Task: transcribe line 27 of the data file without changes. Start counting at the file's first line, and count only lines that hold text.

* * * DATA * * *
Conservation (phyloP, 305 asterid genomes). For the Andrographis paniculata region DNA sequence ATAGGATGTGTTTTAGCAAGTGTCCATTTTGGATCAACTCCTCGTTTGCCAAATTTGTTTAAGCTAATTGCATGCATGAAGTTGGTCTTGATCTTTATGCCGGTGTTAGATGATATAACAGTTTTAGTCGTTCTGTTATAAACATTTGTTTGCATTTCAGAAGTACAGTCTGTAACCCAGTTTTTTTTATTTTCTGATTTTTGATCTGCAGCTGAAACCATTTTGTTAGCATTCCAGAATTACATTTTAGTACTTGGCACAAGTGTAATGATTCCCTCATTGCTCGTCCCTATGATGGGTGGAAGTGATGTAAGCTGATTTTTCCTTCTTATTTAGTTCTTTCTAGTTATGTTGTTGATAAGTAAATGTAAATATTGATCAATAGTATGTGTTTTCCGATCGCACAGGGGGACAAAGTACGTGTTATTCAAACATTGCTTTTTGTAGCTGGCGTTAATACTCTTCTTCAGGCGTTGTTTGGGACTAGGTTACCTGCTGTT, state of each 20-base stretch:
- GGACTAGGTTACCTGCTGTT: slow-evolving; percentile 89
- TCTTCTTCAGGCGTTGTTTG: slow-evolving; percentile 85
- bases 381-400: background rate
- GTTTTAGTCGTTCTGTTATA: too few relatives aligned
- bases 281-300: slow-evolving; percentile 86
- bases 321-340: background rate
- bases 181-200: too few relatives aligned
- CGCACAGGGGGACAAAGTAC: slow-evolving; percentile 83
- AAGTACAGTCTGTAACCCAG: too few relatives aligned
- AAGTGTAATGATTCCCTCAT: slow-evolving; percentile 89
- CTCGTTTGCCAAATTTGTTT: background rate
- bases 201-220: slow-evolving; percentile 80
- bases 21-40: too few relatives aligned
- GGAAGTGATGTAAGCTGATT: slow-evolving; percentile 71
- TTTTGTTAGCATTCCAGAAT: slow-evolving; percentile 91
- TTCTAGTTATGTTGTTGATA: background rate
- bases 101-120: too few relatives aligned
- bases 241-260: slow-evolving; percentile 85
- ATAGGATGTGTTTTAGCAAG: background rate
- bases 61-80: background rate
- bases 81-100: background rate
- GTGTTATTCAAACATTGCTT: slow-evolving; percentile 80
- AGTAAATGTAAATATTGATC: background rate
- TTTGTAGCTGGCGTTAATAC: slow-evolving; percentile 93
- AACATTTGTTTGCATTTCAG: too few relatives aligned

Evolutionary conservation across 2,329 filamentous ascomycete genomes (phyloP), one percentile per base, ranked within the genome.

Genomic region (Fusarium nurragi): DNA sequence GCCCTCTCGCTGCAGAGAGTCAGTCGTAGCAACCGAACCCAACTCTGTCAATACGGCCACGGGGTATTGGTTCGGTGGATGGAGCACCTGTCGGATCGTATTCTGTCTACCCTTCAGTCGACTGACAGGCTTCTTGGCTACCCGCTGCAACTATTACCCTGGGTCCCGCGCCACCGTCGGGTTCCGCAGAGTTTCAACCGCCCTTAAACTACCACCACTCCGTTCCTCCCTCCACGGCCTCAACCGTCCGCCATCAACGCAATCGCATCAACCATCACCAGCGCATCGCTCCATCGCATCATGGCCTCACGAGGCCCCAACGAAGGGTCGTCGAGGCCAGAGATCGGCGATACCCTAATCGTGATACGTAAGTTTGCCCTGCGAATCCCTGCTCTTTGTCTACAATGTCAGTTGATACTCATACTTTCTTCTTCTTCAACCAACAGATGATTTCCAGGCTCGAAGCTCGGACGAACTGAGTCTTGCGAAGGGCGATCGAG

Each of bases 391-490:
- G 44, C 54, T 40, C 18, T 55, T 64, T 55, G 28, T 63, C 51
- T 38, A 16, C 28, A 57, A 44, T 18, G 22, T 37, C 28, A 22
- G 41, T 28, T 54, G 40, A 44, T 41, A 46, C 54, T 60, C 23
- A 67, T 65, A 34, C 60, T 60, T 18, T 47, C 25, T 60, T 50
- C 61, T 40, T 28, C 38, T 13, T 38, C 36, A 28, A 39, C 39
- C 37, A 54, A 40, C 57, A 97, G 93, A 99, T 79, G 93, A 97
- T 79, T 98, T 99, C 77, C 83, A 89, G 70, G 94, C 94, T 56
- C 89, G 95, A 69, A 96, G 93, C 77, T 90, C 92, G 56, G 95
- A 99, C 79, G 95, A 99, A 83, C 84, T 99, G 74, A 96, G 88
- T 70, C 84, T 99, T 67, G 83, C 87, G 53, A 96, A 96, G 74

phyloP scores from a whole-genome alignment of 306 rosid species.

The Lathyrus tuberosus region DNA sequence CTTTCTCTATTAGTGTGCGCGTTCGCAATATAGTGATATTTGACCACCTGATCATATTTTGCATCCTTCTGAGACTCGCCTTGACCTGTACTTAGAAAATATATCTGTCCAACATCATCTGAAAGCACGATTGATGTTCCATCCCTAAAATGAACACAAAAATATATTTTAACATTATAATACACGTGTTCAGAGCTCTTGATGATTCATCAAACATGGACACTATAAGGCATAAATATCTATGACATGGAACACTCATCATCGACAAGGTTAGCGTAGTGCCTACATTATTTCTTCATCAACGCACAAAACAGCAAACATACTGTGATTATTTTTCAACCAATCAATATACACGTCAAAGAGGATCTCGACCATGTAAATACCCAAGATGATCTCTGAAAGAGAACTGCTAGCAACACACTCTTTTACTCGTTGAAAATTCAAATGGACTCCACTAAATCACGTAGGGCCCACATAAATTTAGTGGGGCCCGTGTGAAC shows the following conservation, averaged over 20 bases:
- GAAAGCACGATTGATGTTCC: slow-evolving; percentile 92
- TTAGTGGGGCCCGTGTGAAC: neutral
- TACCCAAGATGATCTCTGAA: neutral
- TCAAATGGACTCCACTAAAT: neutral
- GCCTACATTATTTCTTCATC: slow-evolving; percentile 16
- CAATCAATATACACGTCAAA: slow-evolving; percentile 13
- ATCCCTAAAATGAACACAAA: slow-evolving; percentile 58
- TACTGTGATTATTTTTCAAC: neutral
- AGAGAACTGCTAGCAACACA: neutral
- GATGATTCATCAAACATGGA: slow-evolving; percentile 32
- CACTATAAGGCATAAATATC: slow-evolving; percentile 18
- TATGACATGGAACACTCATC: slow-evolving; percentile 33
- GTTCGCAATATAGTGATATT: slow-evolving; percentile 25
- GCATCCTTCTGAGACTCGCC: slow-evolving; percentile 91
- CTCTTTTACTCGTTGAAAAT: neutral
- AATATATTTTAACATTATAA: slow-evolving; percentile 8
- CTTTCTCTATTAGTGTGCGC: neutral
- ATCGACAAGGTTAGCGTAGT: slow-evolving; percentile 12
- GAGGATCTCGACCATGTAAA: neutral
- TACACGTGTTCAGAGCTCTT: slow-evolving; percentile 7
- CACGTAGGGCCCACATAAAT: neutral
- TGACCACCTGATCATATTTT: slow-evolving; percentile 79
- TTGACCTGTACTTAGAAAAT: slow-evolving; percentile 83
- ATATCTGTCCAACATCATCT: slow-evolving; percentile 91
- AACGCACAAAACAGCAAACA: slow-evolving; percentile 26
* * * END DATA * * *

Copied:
Evolutionary conservation across 2,329 filamentous ascomycete genomes (phyloP), one percentile per base, ranked within the genome.